Embrace the Adirondack Spring
“Mud Season,” a term affectionately used for the start of spring in the Adirondacks, is a time that’s considered shoulder season in the area, much like late fall. And, while shoulder season sometimes gets a bad rap, there are plenty of awesome and fun things to do in the region during the shoulder seasons. Let’s take a look at how you can have a great time during mud season in the Whiteface Region!
Low elevation hikes
We get it; you're anxious to get back out on the trails after a long winter, but it’s recommended to keep any hike of over 3,000 feet of elevation until after June, when the trails have completely dried. In addition, during this time, you may be tempted to go off the trails to avoid mud, but that can be harmful to the alpine vegetation and ruin the trails in the process, so do what you can to stay on the designated trails. If you're new to spring hiking, there's also something you should be aware of: it may be warm at the base of the mountain, but it's probably still (very) cold at the summit. I can attest to this firsthand; on a relatively warm May day I decided to set out on a hike of my own, and at the summit I had to ask sheepishly to borrow a friend's extra pair of gloves. With that said, be prepared and bring warm clothes and the necessary equipment for snow, ice, and cold. In this case, it's better to be safe than sorry.
But look, just because there’s mud, that doesn’t mean you can’t hike! There are plenty of trails in the area that fit the bill for low-elevation fun. Owen, Copperas, and Winch Ponds all offer relaxing hikes for mud season. The Flume Trails offer easy hiking for the season as well. And if you're looking for a little more of a challenge off the beaten path, then Clements Pond can provide just that. Bonus, Clements Pond is stocked with brook trout and a great place to fish.
The internationally recognized Ausable River that runs through the region is perfect for your next spring catch. The fishing really ramps up in late March around here, and there are plenty of spots in the region for your next fishing adventure. If you’re just getting your feet wet (pun intended), then reach out to one of the region’s expert fly fishing guides to help you find your way around and find that perfect spot for your next big catch. If you need more convincing, watch a quick video here about how local guide Evan Bottcher feels about fishing right here in the Whiteface Region.
Attractions / Events
It’s true: some establishments do close for the shoulder season. However, if you get here quick enough, you can still sneak in a walk around the beautiful waterfall at the High Falls Gorge, which is open until March 26 this year. Aside from that, the Jay Covered Bridge offers a chance to experience the history of the region and see the last covered bridge in the Adirondacks!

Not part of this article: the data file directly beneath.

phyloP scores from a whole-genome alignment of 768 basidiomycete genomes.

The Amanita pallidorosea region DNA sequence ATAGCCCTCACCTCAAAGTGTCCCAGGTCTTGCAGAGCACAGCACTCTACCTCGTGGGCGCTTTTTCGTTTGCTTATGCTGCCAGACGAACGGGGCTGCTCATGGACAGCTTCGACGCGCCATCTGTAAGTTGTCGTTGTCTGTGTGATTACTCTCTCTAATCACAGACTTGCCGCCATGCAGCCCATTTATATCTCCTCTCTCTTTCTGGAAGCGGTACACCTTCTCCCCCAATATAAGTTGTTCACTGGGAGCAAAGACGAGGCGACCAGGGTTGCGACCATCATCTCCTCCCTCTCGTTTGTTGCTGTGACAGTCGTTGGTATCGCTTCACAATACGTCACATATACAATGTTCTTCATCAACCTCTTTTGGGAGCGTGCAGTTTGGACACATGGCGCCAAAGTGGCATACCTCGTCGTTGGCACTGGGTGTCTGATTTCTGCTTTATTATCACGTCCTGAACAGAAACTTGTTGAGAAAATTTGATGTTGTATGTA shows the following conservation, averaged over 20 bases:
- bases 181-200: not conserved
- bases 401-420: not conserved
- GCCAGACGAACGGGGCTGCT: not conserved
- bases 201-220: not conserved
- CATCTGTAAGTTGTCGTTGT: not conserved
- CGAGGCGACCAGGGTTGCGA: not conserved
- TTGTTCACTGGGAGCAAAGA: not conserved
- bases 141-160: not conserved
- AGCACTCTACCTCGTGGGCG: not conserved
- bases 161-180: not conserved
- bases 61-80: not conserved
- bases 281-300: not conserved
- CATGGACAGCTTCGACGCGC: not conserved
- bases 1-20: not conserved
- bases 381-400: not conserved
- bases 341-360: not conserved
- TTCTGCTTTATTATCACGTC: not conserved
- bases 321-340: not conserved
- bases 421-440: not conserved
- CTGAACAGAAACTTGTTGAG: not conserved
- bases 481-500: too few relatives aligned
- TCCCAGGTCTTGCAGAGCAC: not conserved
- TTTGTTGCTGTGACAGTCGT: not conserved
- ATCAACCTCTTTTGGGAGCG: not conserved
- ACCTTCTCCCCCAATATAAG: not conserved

While some of the establishments are on hiatus, that doesn’t mean there aren’t still things to do. The Upper Jay Art Center, appropriately located in Upper Jay, NY, is a unique performance venue that you need to experience for yourself to truly understand its magic. A schedule of events is planned for this coming mud season, including live music, live performances, and even a clowning workshop.
To keep up with all the events in the Whiteface Region (or the entire Adirondacks), sign up for our Insider for more updates and information.
Last, but definitely not least, just because the winter is technically over that doesn’t mean the fun has stopped at Whiteface Mountain! You know, that mountain with the highest vertical drop east of the Rockies. Spring skiing (and boarding) can be some of the most fun times you will have at the mountain, and the season traditionally runs until about mid-April. The birds are back, the sun is out, and you’re still shredding. That’s tough to beat!
And for this season, Whiteface’s Cloudspin Bar and Grill will be having their own music series, complete with cold drinks, great food, awesome giveaways, and of course, live music. By the time this is published, there will still be a few sessions left, so don’t miss out on the fun!
A lot of fun in a little time
The mud season doesn't last long; it's technically only from March to May. And while shoulder season can be polarizing, there are undoubtedly plenty of ways to have fun here during it. Plan your springtime getaway today by finding a place to stay, something to eat (remember that some establishments take a break, so always check ahead), and find even more to do. The spring (and some mud) is here, and you should be too!